Relocation Consternation

February 01, 2012

Late spring through summer is the busiest time of year for relocations.  Moving is a fact of life.  It also ranks as one of life’s most stressful events.   Adding to the stress level, the cause for the move is generally in and of itself a life change that already has you on edge.  New job?  Getting married?  Starting a family?  Retiring?  You name it, all of the change can leave you peaking out on the anxiety scale.  However, with some basic advance planning and due diligence you can experience a smooth move.  Not doing your homework can send your worldly possessions and your emotions on a wild and unpredictable ride.  Last year the moving and storage industry was ranked as the fourth most-inquired-about type of business at the Better Business Bureau (BBB).  This high level of activity is for good reason.

There are plenty of good and honorable companies that can help you with a move.  However, there are also more than a handful that have earned their “unsatisfactory” rating with the BBB.  Some of the consumer complaint allegations are down right scary.  What if the mover never shows, but they asked for and got a large up-front deposit?  What will you do if the mover is short handed, uncaring, ill-equipped or reckless?  What if the mover loads their truck and then refuses to unload the items until you pay cash for a price that is higher than what was quoted?  What if the mover sells your goods? The possibilities are endless and the damage to your well-being can go way beyond scratched furniture or broken glass.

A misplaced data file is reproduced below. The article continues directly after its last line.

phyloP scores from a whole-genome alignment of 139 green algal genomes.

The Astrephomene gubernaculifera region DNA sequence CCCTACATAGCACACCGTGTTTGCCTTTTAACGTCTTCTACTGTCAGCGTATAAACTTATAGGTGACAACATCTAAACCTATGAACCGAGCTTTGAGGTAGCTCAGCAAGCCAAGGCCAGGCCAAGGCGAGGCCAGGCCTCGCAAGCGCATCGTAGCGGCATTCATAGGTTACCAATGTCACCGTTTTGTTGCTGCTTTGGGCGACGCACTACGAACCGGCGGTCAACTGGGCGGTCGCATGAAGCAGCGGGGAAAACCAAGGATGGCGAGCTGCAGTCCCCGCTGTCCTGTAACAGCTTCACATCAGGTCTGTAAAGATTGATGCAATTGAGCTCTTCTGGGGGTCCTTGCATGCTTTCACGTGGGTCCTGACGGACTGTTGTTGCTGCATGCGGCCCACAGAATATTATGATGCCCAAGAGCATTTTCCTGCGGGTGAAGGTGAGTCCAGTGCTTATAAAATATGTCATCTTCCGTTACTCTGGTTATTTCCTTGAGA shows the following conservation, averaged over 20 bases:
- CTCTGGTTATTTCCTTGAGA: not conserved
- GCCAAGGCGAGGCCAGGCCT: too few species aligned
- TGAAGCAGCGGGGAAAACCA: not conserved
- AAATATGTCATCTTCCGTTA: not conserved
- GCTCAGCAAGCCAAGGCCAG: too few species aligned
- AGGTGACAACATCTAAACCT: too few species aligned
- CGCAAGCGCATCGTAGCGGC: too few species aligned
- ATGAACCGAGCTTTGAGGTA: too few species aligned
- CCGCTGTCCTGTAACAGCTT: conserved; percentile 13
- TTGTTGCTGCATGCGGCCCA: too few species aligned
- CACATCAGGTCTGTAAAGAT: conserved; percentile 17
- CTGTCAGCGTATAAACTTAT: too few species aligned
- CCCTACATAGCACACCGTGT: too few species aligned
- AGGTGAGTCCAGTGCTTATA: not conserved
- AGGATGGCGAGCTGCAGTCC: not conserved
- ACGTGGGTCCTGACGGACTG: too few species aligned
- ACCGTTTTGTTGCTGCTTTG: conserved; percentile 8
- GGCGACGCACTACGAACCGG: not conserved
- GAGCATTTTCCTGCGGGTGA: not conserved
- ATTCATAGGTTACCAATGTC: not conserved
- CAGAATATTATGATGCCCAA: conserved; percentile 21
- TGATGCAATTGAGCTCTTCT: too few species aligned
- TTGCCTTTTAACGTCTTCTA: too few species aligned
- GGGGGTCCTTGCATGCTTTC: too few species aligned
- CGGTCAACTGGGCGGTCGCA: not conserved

So, how do you go about eliminating the risk of dealing with a rogue mover?  The short and long answers are the same:  Know your rights and your responsibilities.  At the federal level (state-to-state moves) regulatory responsibility rests with the Federal Motor Carrier Safety Administration.  At the state level (local moves), the Attorney General’s office or your local consumer affairs department will have information about licensing and other requirements.  In many cases, problematic movers will get slapped with a government action.  Actions are effective in seeking after-the-fact redress, however, they are of little consequence when you are in need of pre-purchase help.

To minimize the potential for misadventure, the BBB offers the following tips:

Check the mover’s reliability report with the BBB  Do they have a satisfactory rating?  Are they accountable to BBB membership standards?

  1. Obtain a number of written bids based on onsite inspections.  Phone and internet estimates are not always reliable. Ask if the estimate is binding and be certain to inquire about the various trade names used by the mover.  Oftentimes, a single company advertises under various names in the phone book.  Therefore, you may unknowingly be shopping the same company.
  2. Ask the mover if they have a customer check list to help coordinate and organize all of the details.  Also, find out if they are the actual mover or a broker who is hiring the mover for you.  If they are only the broker, issues of liability should be defined.
  3. Inquire about any and all miscellaneous charges for stairs, long driveways, hallways, elevators, etc. and do not make your decision based on price alone.  Reliability and customer service are equally as important.
  4. Check for the terms of liability, make certain they are explained in advance, ensure you understand the Bill of Lading and confirm how payments are to be made.  Verify your insurance for coverage in case of damages and strongly consider the “excess valuation insurance” offered by the mover that is over and above the normal coverage